Believe in yourself. At the end of the day, even those trusted people and critics can't do this for you. You have to see the merit in your writing and in you as a writer. There have been occasions when I've thought, 'Is this any good? Am I any good as a writer?'. It happens to all creatives. Self doubt is part of the package and this is when my second point comes into play - perseverance. Keep at it. Work your way through the doubt, even if it feels like you're just plodding along for the sake of it. It's like that thing they say about how if you act happy, you'll eventually feel happy. It may be fooling yourself to begin with but soon enough it goes beyond that and you actually are happy, and writing well. There are plenty of nay-sayers out there already. Don't buy into their negativity. Believe that you can do it.

Tuesday, 21 October 2014

Tuesday Choice Words

Perseverance. That's what it takes to be a writer. You keep on finding the ideas, pushing them into a write-able shape. You work at the first draft until it's finished. You take out the red pen and push through the re-write, then you keep on polishing and honing until you have a book that you're happy to submit. Phew - I'm exhausted writing about all that perseverance.

In his article, Writing Is Worth It, Simon P Clark writes about this issue from his point of view. It's well worth a read of this post on the Writers & Artists website. Have a look.

Wednesday, 15 October 2014

NaNoWriMo 2014

It's that time of year again, when writers all over the planet dive into the challenge of writing 50,000 words in only a month (November, to be exact). This year, I'm taking part as a way to kickstart my next novel. That leaves me a couple of weeks to finish my initial chapter plan which is already well on the way to being complete.

I've never actually made the 50,000 words. I think, 25,000 was the most I managed one year. This time round though, I have the added motivation of working on the second novel in my trilogy. I'm itching to get started.

If you want to be my writing buddy on the NaNoWriMo website this year, or just want to follow my progress, you can find my NaNo profile here.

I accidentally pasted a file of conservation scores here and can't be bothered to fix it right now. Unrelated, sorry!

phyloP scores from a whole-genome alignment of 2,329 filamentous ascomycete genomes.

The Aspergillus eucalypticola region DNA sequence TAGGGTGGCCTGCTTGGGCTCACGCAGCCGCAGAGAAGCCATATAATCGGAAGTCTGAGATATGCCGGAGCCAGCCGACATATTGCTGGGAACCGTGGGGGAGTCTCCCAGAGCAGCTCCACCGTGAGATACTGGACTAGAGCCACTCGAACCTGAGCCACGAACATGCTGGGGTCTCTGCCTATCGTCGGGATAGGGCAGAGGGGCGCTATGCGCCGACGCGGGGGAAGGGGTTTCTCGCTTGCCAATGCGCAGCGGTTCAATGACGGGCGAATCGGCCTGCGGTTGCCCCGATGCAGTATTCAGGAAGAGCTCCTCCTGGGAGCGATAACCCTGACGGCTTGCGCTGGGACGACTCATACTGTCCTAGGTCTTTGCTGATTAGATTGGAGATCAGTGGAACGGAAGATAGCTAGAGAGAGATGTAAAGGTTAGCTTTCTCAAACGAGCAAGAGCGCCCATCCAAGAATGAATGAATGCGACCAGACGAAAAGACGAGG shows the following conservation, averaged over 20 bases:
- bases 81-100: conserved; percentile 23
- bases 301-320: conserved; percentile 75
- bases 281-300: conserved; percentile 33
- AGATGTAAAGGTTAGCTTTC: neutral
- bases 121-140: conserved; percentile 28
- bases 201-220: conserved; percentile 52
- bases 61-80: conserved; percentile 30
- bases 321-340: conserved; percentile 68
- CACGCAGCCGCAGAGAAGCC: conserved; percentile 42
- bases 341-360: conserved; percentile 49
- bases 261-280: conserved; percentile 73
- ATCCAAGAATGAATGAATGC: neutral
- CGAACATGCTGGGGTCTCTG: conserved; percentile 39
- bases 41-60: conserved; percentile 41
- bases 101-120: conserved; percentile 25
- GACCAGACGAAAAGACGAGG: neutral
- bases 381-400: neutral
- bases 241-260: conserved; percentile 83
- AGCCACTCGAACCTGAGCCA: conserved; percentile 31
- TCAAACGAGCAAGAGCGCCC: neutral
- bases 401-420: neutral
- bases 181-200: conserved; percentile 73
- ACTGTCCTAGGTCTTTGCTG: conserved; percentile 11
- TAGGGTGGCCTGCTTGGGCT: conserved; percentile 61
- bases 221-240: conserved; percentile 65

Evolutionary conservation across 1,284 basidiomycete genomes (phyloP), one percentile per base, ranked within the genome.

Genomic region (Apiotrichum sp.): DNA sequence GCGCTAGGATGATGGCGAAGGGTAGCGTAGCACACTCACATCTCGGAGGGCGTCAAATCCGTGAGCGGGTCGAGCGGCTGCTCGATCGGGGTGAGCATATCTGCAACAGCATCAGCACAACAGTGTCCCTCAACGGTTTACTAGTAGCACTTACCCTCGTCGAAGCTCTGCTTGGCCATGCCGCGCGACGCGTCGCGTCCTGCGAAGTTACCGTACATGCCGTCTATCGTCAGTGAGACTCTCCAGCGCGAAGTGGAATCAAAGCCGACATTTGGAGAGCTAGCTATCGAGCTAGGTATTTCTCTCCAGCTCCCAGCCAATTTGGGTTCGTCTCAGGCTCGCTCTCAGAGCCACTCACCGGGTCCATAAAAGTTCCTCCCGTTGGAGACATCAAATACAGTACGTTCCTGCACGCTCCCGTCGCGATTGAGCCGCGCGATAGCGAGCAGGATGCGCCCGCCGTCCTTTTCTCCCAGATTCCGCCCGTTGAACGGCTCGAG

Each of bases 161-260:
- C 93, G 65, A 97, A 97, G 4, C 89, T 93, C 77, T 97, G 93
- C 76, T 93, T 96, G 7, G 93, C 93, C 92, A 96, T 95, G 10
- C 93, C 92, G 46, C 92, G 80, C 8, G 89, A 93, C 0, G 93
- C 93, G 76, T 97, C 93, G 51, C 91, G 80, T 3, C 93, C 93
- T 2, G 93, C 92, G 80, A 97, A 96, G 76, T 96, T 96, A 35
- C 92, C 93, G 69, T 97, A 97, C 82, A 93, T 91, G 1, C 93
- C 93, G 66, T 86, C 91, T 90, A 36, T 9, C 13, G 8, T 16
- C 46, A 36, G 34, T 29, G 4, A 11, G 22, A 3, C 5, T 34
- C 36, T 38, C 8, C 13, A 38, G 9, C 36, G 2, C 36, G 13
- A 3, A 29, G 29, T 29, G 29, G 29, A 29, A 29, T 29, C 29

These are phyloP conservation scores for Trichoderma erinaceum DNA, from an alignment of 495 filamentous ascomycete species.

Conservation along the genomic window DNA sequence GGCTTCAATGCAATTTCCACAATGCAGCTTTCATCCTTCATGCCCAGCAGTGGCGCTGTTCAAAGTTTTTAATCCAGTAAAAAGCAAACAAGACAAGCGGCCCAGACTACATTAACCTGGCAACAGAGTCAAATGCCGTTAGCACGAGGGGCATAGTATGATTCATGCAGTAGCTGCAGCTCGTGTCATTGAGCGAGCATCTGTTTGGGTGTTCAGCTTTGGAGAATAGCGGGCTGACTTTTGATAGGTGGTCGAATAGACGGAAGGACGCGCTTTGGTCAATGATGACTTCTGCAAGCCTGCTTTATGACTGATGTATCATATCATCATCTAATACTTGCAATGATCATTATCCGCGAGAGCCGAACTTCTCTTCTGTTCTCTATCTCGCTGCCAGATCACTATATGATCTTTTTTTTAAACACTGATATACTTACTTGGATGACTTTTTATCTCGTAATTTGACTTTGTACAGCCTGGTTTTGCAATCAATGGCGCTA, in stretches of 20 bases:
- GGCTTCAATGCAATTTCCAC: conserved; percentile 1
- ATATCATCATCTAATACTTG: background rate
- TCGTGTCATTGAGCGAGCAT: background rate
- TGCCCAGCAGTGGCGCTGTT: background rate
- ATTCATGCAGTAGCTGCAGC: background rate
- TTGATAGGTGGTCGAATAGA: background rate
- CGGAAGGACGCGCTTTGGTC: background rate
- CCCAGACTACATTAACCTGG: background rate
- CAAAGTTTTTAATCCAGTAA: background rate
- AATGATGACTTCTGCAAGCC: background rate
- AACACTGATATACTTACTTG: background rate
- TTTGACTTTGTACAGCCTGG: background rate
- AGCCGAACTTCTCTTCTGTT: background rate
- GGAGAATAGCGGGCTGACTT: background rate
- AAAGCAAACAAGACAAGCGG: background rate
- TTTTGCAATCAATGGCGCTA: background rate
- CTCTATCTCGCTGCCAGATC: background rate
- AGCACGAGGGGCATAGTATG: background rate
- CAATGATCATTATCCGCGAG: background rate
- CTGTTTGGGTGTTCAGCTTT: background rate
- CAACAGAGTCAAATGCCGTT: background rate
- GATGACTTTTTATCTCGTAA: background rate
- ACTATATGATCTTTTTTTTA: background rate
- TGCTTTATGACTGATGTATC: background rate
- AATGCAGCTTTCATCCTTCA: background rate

Wish me luck.

Tuesday, 14 October 2014

Tuesday Choice Words

With my first novel finished, taking the next step (seeking an agent) is a scary prospect. I haven't even considered said agent acquiring a publishing deal but of course that is the ultimate intention.

In Getting a Book Contract is Hard Work (But You Can Do It), Jeff Goins interviews Chad Allen, editorial director for Baker Books on just this subject. The interview is in both podcast form and transcribed text. Well worth a read/listen.

Monday, 13 October 2014

Photo Inspiration for October

On the way back to the car after a family walk, I came across this signpost and it struck me how the name of the street, 'Paradise' didn't really match with firstly, the condition of the signpost and secondly, its location in an area of city terrace houses.

Even though I'm not a Christian, for me the idea of Paradise still links to the original, biblical idea (ideal?) of a beautiful garden, not a built-up row of red brick dwellings with tiny amounts of outside space. How could this be Paradise?

Perhaps, the mistake is in my thinking. Perhaps, each of us has a different idea of Paradise:

  • a break from the children and some adult conversation,
  • freshly laid, untouched snow,
  • or the buzz of the city.

Where could you find an unexpected Paradise?

Tuesday, 7 October 2014

Tuesday Choice Words

In my children's novel, Steve Haven plods along (miserably). He thinks he knows what to expect in the life that has been plotted out for him. It isn't until all of that certainty is thrown into disarray that his real life begins